Physiotherapy and Allied Health

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  "date": "2017-05-09T13:14:47.797",
  "author": "Matt Cooper",
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  "url": "/blog1/ibs-5-tips-to-improve-symptoms",
  "title": "IBS - 5 tips to improve symptoms ",
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  "metaTitle": "IBS - 5 tips to improve symptoms ",
  "metaDescription": "Ethos Healths senior dietitian Dr Jane Watson looks at IBS and has 5 tips that can help improve your IBS symptoms.",
  "body": "

Our digestive system is large, complex and dynamic. It responds to the food we eat by producing wind and sometimes bloating. These are normal reactions\n in healthy people with a well functioning gut. However, sometimes the gastrointestinal system doesn’t function as it should and we may experience pain,\n chronic diarrhea and/or constipation. If these symptoms continue, it is important to discuss them with a general practitioner. Sometimes after investigation\n of gut symptoms, the diagnosis of ‘Irritable Bowel Syndrome’ or ‘IBS’ is made. This happens when all other diagnoses of disease have been ruled out\n – in other words, IBS is the name given to ‘unexplained gut symptoms’. So, if there is no clear definition, how do we treat and manage IBS? Our understanding\n of gut health is still in its infancy, but let’s look at what we know now.

\n

What we know about IBS.

\n

Irritable bowel syndrome, or IBS, is a condition associated with a range of abdominal and bowel symptoms. Symptoms include abdominal pain, diarrhea, constipation,\n or alternating episodes of both, bloating and wind. Other symptoms may also be present. Irritable bowel syndrome (IBS) affects up to 10–15% of adults.\n One study found that 87% of Australian women report digestive issues (including bloating)

\n

IBS can severely compromise a person’s quality of life. IBS is not life-threatening but it can be socially isolating. Some people find it extremely difficult\n to leave the house in case of diarrhoea. IBS is second only to the common cold as a cause of absenteeism from work.

\n

For most people, episodes of gut discomfort are the body’s natural reaction to a number of factors, including diet, exercise, mood or medication.

\n
    \n
  • Dietary habits – particularly a change water intake or fibre.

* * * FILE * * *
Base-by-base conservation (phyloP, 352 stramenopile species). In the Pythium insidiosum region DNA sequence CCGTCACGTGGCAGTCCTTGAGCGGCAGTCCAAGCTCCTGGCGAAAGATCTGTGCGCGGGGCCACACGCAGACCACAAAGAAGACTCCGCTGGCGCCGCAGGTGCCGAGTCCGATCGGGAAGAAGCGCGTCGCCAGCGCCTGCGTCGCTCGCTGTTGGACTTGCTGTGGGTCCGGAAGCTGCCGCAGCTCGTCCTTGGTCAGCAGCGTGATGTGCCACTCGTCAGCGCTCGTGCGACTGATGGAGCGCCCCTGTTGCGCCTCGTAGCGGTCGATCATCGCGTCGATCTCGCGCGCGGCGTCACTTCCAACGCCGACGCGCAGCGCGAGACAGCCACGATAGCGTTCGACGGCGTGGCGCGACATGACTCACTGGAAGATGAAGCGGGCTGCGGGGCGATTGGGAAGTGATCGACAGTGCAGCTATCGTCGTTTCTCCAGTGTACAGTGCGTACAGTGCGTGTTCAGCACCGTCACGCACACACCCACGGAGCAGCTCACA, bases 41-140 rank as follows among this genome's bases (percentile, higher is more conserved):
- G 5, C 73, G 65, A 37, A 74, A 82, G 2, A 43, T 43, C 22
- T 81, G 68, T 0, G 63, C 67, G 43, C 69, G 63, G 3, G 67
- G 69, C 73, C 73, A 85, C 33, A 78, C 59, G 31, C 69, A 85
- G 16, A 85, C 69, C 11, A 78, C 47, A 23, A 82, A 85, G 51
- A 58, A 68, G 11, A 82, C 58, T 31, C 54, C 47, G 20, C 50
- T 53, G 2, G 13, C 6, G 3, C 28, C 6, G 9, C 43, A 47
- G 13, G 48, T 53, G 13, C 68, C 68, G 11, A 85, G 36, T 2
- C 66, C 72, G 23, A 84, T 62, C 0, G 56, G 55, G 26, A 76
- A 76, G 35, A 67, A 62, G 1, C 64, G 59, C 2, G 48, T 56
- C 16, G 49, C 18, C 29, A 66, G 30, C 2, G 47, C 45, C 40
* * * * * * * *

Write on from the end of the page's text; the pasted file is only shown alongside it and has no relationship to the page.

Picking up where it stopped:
• \n
  • Exercise – for instance, a reduction in regular exercise, or a sedentary lifestyle.
  • \n
  • Mood – anxiety and depression are associated with a number of gastrointestinal symptoms, including constipation.
  • \n
  • Medication – many medications are known to increase the likelihood of constipation (such as opioid analgesics, antidepressants, iron supplements, some\n blood pressure medicines).
  • \n
\n

\n
\n

\n

Feeling sluggish and bloated can be the result of food choices. Too much alcohol, sugar and high-fat foods can cause gut disturbances. Some natural fermentable\n sugars (FODMAPs) in fruits, vegetables, dairy, legumes, grains and cereals affect some people. For others, it is the amount and type of fibre they\n are eating, eating too quickly or having large portions.

\n

If there is no medical cause of gut symptoms, try the following 5 tips:

\n

 

\n
    \n
  1. Gentle exercise: exercise can do wonders for digestion. Walking or gentle jogging can help to stimulate digestion, and can even help\n to stimulate the bowels.
  2. \n
  3. Feed your gut: Good gut health requires regular fibre intake, prebiotics (found in vegetables, legumes and fruit), probiotics (found\n in yoghurts with live cultures and fermented foods). Fibre helps keep the digestive system healthy by adding bulk to the stools and being an important\n food source for the good bacteria in our bowels.
  4. \n
  5. Identify and manage stress: If you're feeling stressed or anxious, your gut and digestion can take a hit. Stress has been linked with increased gut symptoms in some people, so managing stress can be an effective starting point in managing gut symptoms. Exercise is a very effective way to manage stress.
  6. \n
  7. Keep a diary to monitor symptoms and track associated factors – such as exercise, water intake, stress and diet.
  8. \n
  9. Trial a low FODMAP diet with an Accredited Practising Dietitian, then undertake the FODMAP challenges to see which FODMAPs your gut\n reacts to. FODMAPs refer to Fermentable long chain sugars that can be poorly absorbed and can cause IBS symptoms, including bloating, changes in\n bowel habits and excess wind. FODMAPs are found in a wide range of foods.
  10. \n
\n

 

\n

 

\n

What about the possible connection between gut bacteria or gut flora and IBS?

\n

Manipulation of the gut bacteria deserves further attention. There normally are trillions of bacteria in the bowel, and these bacteria help break down\n the food we eat. They also help regulate bowel function including motility, sensation, and immune function. The composition of these bacteria may affect\n aspects of health and disease. It may be that an alteration in the number and/or the kind of bacteria in our intestines contributes to IBS symptoms\n in some people. There is a large variation in the gut flora profiles in healthy people, including differences between women and men. Short-term antibiotic\n or probiotic use can change the gut flora profile, which may improve or worsen IBS symptoms depending on the individual. Recent research suggests that\n the B.Infantis strain of bacteria may assist with reducing bloating in IBS. However, there is much to be learnt about the role of antibiotics and probiotics\n in IBS.

\n